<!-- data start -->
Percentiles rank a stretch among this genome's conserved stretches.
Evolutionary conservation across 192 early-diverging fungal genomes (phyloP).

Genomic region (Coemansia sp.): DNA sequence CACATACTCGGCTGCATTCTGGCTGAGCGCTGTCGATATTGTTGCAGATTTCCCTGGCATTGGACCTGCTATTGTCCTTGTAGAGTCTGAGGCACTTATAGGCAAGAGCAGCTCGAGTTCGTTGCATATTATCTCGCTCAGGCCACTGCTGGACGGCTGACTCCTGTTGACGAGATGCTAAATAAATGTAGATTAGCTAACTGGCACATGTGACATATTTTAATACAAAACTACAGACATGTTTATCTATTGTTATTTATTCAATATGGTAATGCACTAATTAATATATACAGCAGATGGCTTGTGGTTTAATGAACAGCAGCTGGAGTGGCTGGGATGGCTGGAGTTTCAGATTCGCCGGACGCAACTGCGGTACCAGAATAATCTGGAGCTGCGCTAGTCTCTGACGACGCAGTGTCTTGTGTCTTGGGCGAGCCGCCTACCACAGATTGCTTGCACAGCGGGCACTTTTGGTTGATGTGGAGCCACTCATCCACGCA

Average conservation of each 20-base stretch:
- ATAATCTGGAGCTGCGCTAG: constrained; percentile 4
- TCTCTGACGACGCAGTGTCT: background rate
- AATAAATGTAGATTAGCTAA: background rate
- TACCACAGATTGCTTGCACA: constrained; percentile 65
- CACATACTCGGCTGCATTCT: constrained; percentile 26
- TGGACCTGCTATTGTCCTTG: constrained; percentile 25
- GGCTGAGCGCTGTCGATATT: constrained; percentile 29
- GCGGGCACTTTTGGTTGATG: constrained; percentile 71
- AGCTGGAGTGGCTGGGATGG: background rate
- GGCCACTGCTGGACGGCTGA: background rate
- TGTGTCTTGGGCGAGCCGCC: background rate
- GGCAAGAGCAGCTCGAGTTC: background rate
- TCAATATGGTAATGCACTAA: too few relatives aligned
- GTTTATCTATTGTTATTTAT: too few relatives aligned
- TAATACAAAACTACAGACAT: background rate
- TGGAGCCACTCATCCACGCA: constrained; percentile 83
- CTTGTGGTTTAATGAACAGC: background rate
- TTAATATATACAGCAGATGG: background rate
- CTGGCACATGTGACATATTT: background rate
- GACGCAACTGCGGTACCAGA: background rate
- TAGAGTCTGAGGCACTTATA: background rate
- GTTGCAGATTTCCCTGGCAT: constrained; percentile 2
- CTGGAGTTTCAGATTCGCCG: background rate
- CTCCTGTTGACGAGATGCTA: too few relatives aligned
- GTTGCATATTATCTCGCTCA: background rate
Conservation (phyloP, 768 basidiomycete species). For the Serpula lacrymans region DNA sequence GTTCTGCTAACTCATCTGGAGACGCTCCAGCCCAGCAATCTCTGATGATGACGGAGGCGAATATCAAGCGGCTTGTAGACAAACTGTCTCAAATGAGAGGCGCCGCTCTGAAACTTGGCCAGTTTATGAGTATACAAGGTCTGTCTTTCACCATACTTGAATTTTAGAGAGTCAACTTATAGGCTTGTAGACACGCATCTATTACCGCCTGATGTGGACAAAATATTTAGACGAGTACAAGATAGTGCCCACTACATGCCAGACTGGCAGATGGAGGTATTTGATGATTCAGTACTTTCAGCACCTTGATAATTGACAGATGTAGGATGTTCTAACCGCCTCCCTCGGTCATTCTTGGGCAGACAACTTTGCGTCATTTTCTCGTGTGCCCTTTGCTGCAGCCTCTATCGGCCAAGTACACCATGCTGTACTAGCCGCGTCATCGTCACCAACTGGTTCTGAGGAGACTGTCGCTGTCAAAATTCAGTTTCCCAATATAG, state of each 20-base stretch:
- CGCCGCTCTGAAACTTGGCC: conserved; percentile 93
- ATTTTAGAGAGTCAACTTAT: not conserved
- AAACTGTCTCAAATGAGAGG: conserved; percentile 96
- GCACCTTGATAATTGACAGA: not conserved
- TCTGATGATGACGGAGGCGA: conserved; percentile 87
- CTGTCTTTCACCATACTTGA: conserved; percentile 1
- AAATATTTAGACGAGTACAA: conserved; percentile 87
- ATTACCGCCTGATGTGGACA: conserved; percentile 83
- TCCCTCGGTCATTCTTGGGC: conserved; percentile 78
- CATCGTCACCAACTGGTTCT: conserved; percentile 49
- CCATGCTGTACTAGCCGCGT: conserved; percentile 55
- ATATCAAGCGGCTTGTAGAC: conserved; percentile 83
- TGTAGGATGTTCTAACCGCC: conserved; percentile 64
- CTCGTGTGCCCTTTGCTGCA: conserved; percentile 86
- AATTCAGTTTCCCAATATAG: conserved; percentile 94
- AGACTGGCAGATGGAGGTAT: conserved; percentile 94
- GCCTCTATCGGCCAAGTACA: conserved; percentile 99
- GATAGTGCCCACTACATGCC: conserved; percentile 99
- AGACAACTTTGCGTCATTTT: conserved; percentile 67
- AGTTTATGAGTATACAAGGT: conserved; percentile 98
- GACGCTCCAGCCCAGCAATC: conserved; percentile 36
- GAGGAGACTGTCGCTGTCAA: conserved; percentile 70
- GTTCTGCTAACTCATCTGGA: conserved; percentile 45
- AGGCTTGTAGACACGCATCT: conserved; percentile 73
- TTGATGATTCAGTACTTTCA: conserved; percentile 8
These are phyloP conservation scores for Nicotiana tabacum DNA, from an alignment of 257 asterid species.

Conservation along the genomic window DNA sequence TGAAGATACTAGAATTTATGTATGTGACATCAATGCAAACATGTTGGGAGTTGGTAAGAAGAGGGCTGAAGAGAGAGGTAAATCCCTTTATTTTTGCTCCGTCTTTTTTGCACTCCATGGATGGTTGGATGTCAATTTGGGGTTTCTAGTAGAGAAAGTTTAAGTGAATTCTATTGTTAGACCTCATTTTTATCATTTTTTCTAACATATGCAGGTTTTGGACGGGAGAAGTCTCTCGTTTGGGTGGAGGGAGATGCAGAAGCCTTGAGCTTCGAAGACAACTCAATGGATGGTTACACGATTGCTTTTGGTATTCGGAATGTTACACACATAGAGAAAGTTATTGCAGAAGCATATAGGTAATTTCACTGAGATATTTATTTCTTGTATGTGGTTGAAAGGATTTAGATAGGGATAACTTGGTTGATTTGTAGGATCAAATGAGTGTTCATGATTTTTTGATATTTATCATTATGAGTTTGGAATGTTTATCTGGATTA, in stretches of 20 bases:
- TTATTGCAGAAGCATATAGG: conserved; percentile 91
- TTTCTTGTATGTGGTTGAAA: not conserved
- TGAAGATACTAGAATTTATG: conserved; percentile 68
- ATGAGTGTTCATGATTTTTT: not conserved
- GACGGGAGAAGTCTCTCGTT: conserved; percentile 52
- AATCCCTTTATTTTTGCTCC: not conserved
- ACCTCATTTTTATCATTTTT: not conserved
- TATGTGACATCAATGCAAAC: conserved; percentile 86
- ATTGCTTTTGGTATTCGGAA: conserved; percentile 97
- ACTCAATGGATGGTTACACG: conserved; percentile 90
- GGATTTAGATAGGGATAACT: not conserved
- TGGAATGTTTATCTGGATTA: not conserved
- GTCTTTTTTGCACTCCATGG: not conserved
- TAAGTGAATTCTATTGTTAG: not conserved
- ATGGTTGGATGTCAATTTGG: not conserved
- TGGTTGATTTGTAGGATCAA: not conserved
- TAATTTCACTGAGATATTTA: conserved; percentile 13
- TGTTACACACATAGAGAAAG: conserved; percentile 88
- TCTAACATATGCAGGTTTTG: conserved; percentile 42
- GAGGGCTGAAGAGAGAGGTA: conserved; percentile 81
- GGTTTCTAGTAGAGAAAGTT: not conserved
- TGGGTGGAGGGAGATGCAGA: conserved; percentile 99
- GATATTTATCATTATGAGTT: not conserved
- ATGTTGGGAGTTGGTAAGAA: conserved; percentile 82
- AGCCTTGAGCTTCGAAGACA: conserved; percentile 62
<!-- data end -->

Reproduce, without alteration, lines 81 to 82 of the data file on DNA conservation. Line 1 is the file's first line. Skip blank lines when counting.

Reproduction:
- ATGTTGGGAGTTGGTAAGAA: conserved; percentile 82
- AGCCTTGAGCTTCGAAGACA: conserved; percentile 62